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Dainichi Nyorai in the Form of Ichiji Kinrin Buccho (Buddha Vairochana in the Form of Ekaksara-ushnisha-chakra)
Japan; Nanbokucho period (1336-1392), 14th century
Hanging scroll; Ink, color, and gold on silk
Image only, H. 43 1/2 in. (110.5 cm); W. 32 5/8 in. (82.9 cm)
Mr. and Mrs. John D. Rockefeller 3rd Collection of Asian Art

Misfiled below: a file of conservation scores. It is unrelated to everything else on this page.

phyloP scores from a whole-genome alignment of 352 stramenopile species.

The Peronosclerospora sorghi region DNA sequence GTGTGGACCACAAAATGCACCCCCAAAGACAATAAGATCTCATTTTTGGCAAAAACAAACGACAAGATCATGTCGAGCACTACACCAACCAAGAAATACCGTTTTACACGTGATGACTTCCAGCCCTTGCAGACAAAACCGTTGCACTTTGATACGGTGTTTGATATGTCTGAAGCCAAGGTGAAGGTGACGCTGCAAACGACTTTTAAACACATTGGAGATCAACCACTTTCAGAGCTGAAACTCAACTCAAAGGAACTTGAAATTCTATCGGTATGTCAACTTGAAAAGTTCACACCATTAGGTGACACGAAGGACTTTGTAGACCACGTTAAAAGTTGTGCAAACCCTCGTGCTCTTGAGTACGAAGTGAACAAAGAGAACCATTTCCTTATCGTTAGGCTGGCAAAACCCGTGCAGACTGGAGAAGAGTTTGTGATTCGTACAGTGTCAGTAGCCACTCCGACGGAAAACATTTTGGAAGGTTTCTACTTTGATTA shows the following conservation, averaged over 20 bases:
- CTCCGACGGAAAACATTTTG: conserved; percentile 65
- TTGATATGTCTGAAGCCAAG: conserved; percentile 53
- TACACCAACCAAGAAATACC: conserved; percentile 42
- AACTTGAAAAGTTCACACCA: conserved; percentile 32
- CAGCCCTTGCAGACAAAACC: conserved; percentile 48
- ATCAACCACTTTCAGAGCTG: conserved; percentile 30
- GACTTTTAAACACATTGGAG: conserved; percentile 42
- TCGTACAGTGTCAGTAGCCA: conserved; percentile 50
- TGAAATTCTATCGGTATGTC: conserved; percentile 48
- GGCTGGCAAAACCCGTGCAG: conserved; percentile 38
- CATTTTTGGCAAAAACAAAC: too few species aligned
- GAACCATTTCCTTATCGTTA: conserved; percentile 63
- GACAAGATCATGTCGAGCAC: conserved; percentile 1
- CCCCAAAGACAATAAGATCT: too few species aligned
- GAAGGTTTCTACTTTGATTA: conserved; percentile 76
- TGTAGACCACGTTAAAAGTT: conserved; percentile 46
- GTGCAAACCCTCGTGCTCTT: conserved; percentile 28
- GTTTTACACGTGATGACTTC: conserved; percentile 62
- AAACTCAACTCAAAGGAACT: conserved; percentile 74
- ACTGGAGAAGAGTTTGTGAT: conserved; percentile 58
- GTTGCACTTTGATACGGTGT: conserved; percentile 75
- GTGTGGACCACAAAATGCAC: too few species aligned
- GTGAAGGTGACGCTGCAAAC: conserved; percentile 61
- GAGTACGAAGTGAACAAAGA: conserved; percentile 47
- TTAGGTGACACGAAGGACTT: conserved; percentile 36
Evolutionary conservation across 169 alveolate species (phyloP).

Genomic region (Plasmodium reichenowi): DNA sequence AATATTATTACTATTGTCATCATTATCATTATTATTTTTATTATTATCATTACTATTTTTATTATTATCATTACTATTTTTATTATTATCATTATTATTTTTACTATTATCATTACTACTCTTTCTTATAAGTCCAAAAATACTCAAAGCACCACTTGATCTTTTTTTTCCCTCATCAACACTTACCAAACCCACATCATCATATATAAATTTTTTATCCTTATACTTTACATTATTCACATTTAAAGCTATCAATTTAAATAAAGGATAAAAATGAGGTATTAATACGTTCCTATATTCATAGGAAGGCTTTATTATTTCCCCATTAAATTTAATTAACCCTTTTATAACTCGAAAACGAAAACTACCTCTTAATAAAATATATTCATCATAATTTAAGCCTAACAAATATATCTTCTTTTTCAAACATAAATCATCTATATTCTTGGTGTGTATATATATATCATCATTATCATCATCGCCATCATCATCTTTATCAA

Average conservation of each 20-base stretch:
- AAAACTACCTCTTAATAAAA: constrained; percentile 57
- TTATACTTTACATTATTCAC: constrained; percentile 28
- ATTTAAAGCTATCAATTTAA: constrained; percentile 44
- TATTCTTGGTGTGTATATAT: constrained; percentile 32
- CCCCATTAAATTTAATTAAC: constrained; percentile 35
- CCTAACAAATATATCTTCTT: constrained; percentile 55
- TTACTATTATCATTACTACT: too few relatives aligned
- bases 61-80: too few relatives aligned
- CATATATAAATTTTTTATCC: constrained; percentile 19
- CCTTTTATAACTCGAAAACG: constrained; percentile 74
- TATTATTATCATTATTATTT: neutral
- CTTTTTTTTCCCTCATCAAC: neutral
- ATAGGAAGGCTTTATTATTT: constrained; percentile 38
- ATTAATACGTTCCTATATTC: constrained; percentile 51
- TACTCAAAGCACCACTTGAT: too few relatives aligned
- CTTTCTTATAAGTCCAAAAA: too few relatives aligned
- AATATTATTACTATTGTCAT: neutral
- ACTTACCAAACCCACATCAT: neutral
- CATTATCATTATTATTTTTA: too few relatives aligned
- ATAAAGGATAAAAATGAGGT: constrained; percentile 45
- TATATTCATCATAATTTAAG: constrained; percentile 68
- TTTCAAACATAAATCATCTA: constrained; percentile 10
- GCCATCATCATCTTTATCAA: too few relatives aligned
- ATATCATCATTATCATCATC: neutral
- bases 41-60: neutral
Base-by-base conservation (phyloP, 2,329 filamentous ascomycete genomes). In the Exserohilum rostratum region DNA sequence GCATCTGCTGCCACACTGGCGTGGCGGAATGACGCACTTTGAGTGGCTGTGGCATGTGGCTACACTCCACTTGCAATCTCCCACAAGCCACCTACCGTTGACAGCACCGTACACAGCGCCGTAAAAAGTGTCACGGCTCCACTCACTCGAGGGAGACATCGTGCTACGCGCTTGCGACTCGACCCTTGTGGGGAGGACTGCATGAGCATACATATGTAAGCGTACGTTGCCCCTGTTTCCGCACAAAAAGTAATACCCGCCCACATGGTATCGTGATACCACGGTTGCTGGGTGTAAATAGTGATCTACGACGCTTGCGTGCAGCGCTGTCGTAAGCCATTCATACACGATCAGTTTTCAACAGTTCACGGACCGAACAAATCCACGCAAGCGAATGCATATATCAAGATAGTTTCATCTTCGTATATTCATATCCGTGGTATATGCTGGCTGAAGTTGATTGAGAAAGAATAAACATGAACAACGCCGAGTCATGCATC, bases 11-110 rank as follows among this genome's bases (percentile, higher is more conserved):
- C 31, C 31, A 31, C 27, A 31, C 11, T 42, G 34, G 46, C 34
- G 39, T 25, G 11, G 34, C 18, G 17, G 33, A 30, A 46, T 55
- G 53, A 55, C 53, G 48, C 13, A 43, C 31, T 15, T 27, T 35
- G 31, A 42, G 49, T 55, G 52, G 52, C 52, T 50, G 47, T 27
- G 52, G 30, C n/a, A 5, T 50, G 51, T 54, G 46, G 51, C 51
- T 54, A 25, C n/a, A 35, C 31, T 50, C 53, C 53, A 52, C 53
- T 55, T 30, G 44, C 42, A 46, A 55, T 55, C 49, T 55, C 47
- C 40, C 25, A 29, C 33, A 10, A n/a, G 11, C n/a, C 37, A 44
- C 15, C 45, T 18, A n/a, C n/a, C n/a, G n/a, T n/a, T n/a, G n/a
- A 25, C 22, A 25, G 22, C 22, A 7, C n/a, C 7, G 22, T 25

Dainichi Nyorai (Sanskrit Vairochana Buddha), whose name means "Great Sun Buddha," is considered to be the primary deity of the Shingon sect of Japanese Esoteric (Vajrayana) Buddhism and is worshiped as the cosmic origin of all things. In this painting, he is seated in the posture of meditation (padmasana) and performs a distinctive gesture known as the wisdom-fist (jnanamushti mudra). This gesture, in which the index finger of the left hand is extended into the right fist, symbolizes the unity of sacred wisdom and human ignorance. According to one text, Dainichi is another name for the sun, using the sun as a metaphor to explain the deity that brings light and salvation and cuts through darkness and ignorance. While the sun does not shine in shadow or at night and sometimes is hidden by clouds and storms, the radiant power of Dainichi is seen as shining forth eternally. In this painting, such power is symbolized by the round golden disk glowing behind Dainichi.
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